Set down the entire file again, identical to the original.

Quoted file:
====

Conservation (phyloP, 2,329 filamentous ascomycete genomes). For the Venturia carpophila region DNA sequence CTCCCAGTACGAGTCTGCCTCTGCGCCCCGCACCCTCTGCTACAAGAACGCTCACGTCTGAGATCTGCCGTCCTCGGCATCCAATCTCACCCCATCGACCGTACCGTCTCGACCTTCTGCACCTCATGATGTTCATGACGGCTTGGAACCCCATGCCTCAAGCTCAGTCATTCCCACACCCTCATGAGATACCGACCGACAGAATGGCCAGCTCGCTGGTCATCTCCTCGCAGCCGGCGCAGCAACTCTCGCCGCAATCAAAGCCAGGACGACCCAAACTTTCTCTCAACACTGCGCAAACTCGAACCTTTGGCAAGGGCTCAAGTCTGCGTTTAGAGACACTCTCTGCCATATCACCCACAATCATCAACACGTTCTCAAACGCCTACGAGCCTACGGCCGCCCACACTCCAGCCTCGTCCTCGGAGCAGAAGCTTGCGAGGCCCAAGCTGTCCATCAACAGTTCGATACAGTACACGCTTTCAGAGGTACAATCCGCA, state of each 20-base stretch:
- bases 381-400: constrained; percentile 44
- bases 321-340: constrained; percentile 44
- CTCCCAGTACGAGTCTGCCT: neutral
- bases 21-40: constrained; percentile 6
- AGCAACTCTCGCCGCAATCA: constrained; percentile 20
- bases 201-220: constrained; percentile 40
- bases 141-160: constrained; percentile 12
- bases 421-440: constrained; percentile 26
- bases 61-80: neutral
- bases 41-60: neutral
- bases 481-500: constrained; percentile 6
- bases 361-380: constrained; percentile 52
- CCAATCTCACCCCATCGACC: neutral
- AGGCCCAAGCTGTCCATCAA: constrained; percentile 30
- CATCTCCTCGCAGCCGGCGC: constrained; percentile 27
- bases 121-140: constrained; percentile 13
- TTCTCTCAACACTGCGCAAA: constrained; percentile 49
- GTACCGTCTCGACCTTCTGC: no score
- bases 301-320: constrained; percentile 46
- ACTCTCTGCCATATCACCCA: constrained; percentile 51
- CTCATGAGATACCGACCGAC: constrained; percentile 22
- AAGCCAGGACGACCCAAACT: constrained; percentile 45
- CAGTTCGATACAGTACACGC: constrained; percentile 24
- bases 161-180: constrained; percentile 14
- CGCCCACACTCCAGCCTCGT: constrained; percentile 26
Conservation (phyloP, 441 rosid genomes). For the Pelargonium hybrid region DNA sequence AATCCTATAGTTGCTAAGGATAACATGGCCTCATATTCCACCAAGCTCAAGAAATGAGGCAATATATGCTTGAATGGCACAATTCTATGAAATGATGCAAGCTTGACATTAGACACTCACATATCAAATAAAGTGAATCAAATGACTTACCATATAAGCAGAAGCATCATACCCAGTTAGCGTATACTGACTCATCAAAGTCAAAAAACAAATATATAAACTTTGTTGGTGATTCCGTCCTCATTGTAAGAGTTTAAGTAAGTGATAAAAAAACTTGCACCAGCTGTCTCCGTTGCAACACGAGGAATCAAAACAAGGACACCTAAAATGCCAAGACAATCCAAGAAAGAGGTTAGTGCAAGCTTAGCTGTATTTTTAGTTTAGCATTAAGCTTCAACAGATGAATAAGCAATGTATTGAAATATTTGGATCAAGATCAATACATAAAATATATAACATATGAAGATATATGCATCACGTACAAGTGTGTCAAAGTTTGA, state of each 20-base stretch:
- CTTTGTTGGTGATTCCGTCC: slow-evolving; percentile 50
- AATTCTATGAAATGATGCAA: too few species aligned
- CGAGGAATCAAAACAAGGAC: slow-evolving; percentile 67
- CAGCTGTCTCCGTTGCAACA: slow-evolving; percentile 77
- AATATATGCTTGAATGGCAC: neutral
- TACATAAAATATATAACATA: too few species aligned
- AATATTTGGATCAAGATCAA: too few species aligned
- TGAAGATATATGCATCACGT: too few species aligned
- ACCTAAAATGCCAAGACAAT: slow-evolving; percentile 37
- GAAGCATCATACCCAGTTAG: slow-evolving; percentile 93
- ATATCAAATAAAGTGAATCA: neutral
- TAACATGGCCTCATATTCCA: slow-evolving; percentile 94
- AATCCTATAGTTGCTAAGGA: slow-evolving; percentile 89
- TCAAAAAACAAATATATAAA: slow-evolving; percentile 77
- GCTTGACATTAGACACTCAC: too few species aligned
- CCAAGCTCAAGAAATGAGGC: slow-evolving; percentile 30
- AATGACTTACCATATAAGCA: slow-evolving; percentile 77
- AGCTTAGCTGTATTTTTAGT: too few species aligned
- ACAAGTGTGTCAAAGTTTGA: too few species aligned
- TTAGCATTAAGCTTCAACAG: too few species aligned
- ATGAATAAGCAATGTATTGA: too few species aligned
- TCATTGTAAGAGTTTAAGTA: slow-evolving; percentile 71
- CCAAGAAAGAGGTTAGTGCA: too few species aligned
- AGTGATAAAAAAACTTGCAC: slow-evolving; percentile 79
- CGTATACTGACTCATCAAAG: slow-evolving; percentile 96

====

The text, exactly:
Conservation (phyloP, 2,329 filamentous ascomycete genomes). For the Venturia carpophila region DNA sequence CTCCCAGTACGAGTCTGCCTCTGCGCCCCGCACCCTCTGCTACAAGAACGCTCACGTCTGAGATCTGCCGTCCTCGGCATCCAATCTCACCCCATCGACCGTACCGTCTCGACCTTCTGCACCTCATGATGTTCATGACGGCTTGGAACCCCATGCCTCAAGCTCAGTCATTCCCACACCCTCATGAGATACCGACCGACAGAATGGCCAGCTCGCTGGTCATCTCCTCGCAGCCGGCGCAGCAACTCTCGCCGCAATCAAAGCCAGGACGACCCAAACTTTCTCTCAACACTGCGCAAACTCGAACCTTTGGCAAGGGCTCAAGTCTGCGTTTAGAGACACTCTCTGCCATATCACCCACAATCATCAACACGTTCTCAAACGCCTACGAGCCTACGGCCGCCCACACTCCAGCCTCGTCCTCGGAGCAGAAGCTTGCGAGGCCCAAGCTGTCCATCAACAGTTCGATACAGTACACGCTTTCAGAGGTACAATCCGCA, state of each 20-base stretch:
- bases 381-400: constrained; percentile 44
- bases 321-340: constrained; percentile 44
- CTCCCAGTACGAGTCTGCCT: neutral
- bases 21-40: constrained; percentile 6
- AGCAACTCTCGCCGCAATCA: constrained; percentile 20
- bases 201-220: constrained; percentile 40
- bases 141-160: constrained; percentile 12
- bases 421-440: constrained; percentile 26
- bases 61-80: neutral
- bases 41-60: neutral
- bases 481-500: constrained; percentile 6
- bases 361-380: constrained; percentile 52
- CCAATCTCACCCCATCGACC: neutral
- AGGCCCAAGCTGTCCATCAA: constrained; percentile 30
- CATCTCCTCGCAGCCGGCGC: constrained; percentile 27
- bases 121-140: constrained; percentile 13
- TTCTCTCAACACTGCGCAAA: constrained; percentile 49
- GTACCGTCTCGACCTTCTGC: no score
- bases 301-320: constrained; percentile 46
- ACTCTCTGCCATATCACCCA: constrained; percentile 51
- CTCATGAGATACCGACCGAC: constrained; percentile 22
- AAGCCAGGACGACCCAAACT: constrained; percentile 45
- CAGTTCGATACAGTACACGC: constrained; percentile 24
- bases 161-180: constrained; percentile 14
- CGCCCACACTCCAGCCTCGT: constrained; percentile 26
Conservation (phyloP, 441 rosid genomes). For the Pelargonium hybrid region DNA sequence AATCCTATAGTTGCTAAGGATAACATGGCCTCATATTCCACCAAGCTCAAGAAATGAGGCAATATATGCTTGAATGGCACAATTCTATGAAATGATGCAAGCTTGACATTAGACACTCACATATCAAATAAAGTGAATCAAATGACTTACCATATAAGCAGAAGCATCATACCCAGTTAGCGTATACTGACTCATCAAAGTCAAAAAACAAATATATAAACTTTGTTGGTGATTCCGTCCTCATTGTAAGAGTTTAAGTAAGTGATAAAAAAACTTGCACCAGCTGTCTCCGTTGCAACACGAGGAATCAAAACAAGGACACCTAAAATGCCAAGACAATCCAAGAAAGAGGTTAGTGCAAGCTTAGCTGTATTTTTAGTTTAGCATTAAGCTTCAACAGATGAATAAGCAATGTATTGAAATATTTGGATCAAGATCAATACATAAAATATATAACATATGAAGATATATGCATCACGTACAAGTGTGTCAAAGTTTGA, state of each 20-base stretch:
- CTTTGTTGGTGATTCCGTCC: slow-evolving; percentile 50
- AATTCTATGAAATGATGCAA: too few species aligned
- CGAGGAATCAAAACAAGGAC: slow-evolving; percentile 67
- CAGCTGTCTCCGTTGCAACA: slow-evolving; percentile 77
- AATATATGCTTGAATGGCAC: neutral
- TACATAAAATATATAACATA: too few species aligned
- AATATTTGGATCAAGATCAA: too few species aligned
- TGAAGATATATGCATCACGT: too few species aligned
- ACCTAAAATGCCAAGACAAT: slow-evolving; percentile 37
- GAAGCATCATACCCAGTTAG: slow-evolving; percentile 93
- ATATCAAATAAAGTGAATCA: neutral
- TAACATGGCCTCATATTCCA: slow-evolving; percentile 94
- AATCCTATAGTTGCTAAGGA: slow-evolving; percentile 89
- TCAAAAAACAAATATATAAA: slow-evolving; percentile 77
- GCTTGACATTAGACACTCAC: too few species aligned
- CCAAGCTCAAGAAATGAGGC: slow-evolving; percentile 30
- AATGACTTACCATATAAGCA: slow-evolving; percentile 77
- AGCTTAGCTGTATTTTTAGT: too few species aligned
- ACAAGTGTGTCAAAGTTTGA: too few species aligned
- TTAGCATTAAGCTTCAACAG: too few species aligned
- ATGAATAAGCAATGTATTGA: too few species aligned
- TCATTGTAAGAGTTTAAGTA: slow-evolving; percentile 71
- CCAAGAAAGAGGTTAGTGCA: too few species aligned
- AGTGATAAAAAAACTTGCAC: slow-evolving; percentile 79
- CGTATACTGACTCATCAAAG: slow-evolving; percentile 96